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New York’s Ammunition Background Check System: An Expensive Wreck?

Monday, September 25, 2023

New York’s Ammunition Background Check System: An Expensive Wreck?

The F-35 stealth jet isn’t the only example of expensive technology that crashed recently. The implementation of New York’s ammunition background check law – the rollout of which was, to be generous, extremely low visibility – was a disaster of its own, judging from initial reports.   

The new law was actually passed as part of broader gun control legislation a decade ago. The so-called SAFE Act (2013) authorized a statewide ammunition background check database and required that the superintendent of the state police make a formal “certification” that the database was “operational” before the law could take effect.  

Confusion over whether this has occurred and what the new changes involve is understandable.  Readers of the government’s official “Gun Safety in NYS” website were still being given the following outdated information as of September 21:

Is there any background check now required for purchasers of ammunition?

Not yet. The law provides that background check requirements imposed on all retail sellers of ammunition are scheduled to take effect on September 13, 2023.

To complicate things, the implementation of the ammunition background check law coincides with another gun control development in the Empire State, pursuant to which the New York State Police (rather than the FBI) is responsible for conducting all firearm and ammunition-related checks using both NICS and a “statewide license and record database.”

The database requires detailed personal information about the purchaser: name, “up to five additional names/aliases,” residential address, date of birth, height, weight, race, ethnicity, “prior military status,” country and place of birth, citizenship, whether and what driver’s license or government-issued identification the person has, social security number, contact information, and (for ammunition buys) the manufacturer, the “Ammunition Identification Number,” the caliber and amount of ammunition being purchased. (The State Police guide for dealers has, out of a total of 21 pages, devoted eight to the initial personal information needed.)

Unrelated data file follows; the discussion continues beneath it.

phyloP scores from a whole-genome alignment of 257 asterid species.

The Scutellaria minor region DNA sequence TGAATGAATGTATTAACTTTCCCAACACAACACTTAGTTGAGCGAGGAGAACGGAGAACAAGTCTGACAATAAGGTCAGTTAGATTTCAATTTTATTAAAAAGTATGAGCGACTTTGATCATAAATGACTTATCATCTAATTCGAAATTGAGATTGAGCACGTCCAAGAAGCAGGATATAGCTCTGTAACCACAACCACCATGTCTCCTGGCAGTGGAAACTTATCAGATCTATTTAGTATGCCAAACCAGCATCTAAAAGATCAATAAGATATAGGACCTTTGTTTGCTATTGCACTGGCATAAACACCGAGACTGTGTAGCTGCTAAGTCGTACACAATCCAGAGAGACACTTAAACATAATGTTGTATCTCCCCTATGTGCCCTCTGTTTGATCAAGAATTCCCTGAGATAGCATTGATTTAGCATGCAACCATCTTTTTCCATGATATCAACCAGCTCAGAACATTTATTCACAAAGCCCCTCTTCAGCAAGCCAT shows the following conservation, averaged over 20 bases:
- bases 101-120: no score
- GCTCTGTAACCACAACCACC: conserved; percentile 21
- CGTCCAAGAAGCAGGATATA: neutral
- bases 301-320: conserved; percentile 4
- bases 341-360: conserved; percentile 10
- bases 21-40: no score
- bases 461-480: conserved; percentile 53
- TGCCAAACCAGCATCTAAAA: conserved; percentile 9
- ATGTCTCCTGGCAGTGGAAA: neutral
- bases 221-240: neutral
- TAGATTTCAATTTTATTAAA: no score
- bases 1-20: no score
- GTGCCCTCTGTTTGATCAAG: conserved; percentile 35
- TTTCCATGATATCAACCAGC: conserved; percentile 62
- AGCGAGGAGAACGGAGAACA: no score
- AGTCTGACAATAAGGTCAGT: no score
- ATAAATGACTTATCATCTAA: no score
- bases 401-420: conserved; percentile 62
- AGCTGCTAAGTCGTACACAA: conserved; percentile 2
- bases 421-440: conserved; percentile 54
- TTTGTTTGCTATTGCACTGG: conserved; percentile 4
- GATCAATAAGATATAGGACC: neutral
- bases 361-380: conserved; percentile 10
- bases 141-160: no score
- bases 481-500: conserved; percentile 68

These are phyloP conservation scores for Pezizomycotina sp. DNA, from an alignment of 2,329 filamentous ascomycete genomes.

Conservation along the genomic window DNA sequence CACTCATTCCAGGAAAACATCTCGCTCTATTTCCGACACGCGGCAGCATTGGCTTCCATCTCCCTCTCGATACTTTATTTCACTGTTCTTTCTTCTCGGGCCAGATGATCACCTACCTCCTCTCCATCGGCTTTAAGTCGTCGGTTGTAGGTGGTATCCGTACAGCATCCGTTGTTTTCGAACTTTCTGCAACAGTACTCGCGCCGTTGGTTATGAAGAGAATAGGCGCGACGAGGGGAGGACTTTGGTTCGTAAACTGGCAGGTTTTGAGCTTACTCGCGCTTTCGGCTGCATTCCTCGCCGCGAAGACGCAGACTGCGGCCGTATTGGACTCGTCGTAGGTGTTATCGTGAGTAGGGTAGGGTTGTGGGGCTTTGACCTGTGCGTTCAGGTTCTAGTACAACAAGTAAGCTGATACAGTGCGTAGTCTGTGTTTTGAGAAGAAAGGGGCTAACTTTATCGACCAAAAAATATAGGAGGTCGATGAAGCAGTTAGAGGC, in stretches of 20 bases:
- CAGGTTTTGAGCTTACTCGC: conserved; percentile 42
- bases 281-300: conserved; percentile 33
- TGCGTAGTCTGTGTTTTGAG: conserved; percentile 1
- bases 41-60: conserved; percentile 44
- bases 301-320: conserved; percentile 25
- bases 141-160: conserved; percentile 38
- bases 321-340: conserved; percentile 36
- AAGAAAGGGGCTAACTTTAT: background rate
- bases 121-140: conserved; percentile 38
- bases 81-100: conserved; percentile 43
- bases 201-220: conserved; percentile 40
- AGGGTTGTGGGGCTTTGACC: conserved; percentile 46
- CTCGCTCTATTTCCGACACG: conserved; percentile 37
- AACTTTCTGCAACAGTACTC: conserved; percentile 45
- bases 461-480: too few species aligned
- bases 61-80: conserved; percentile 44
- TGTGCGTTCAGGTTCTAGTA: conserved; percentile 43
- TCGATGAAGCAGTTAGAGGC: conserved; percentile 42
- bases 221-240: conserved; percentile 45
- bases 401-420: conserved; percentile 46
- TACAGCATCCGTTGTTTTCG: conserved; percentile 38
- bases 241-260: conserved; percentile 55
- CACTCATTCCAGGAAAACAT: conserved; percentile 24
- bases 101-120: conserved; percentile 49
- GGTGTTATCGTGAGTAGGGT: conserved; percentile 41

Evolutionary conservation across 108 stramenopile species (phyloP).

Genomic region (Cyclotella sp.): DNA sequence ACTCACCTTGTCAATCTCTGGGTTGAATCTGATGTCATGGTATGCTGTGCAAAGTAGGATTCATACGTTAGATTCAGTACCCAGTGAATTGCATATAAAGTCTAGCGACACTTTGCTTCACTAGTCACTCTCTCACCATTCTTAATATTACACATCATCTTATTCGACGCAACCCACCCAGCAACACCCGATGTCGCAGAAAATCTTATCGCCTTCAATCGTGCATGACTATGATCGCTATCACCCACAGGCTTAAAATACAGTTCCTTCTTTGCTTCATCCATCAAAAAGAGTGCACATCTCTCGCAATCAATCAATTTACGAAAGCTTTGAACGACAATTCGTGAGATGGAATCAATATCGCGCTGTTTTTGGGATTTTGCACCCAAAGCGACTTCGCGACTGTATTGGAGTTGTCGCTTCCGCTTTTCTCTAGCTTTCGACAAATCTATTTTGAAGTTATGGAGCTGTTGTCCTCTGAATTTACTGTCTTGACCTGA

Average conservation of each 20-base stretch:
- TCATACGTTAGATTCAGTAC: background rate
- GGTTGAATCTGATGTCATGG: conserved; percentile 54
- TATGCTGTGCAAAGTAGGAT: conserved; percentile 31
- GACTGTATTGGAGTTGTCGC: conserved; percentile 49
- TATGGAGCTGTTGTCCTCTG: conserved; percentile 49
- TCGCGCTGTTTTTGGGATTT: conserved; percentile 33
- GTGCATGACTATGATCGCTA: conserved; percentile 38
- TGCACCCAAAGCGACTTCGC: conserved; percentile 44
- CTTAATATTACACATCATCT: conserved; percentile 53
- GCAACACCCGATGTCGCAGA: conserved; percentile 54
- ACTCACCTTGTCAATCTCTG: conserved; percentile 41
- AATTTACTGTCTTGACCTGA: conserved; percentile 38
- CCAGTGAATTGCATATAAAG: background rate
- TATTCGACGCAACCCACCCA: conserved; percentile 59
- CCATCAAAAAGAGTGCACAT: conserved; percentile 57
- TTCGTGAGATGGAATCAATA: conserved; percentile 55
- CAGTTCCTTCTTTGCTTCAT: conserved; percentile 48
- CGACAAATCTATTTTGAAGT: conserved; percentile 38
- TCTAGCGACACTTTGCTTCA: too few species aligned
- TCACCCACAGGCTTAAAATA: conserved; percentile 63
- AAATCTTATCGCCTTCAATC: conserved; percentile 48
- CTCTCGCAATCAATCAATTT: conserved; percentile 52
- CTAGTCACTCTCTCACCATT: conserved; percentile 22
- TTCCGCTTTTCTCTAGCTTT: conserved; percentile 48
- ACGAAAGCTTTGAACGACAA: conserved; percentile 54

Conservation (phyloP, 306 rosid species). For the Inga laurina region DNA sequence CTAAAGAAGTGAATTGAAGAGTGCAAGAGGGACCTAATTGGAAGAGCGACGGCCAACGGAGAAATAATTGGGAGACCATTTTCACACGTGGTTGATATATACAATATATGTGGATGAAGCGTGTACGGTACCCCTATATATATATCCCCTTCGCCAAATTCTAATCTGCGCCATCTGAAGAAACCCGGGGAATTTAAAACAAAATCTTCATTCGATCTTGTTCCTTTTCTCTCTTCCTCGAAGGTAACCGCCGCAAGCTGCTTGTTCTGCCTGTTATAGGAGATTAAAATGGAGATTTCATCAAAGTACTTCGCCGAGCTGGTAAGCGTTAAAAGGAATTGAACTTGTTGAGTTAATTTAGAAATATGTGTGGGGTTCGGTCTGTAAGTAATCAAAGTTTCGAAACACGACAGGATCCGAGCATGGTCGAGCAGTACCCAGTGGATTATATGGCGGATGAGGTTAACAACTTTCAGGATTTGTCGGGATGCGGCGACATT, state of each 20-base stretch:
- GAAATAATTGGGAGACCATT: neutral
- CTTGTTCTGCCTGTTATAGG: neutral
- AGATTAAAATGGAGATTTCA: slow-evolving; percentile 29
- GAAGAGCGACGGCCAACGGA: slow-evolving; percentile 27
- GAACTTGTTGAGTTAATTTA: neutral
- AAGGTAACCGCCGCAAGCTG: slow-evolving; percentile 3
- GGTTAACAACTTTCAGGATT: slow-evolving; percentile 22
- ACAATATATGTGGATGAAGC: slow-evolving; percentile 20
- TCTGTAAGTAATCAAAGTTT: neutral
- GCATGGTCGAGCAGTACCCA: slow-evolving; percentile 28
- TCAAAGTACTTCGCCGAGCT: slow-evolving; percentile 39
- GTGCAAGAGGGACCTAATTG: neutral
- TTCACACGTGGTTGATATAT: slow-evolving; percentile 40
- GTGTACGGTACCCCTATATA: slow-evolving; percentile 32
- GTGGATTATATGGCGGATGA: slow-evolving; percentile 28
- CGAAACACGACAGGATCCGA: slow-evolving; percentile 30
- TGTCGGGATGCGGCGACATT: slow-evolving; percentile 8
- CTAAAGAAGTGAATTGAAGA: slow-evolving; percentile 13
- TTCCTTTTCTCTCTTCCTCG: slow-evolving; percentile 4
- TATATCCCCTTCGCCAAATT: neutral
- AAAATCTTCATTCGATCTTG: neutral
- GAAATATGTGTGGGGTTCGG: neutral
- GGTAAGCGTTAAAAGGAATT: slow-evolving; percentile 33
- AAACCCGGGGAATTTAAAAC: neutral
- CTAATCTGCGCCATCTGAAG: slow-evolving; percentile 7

All background check transactions currently “need to be processed online,” as an “Interactive Voice Response (IVR) telephone solution is in the process of being implemented but will not be available until October.”

Shortly before September 13, a gun store owner indicated that there was no outreach: “No dealer in New York has been contacted by the state about how it will work.” Other ammunition retailers complain that the new system isn’t actually working – apart from the time it takes just to enter the required customer information online, there are significant delays in getting the system up and running and in response times. “It took eight hours between a computer tech and me to play with their website to get their website working,” reported one gun store owner. Only a few days after the system went live, another retailer expressed frustration with delays before a sale could proceed, describing his longest wait time for a response (at that point) as 22 hours.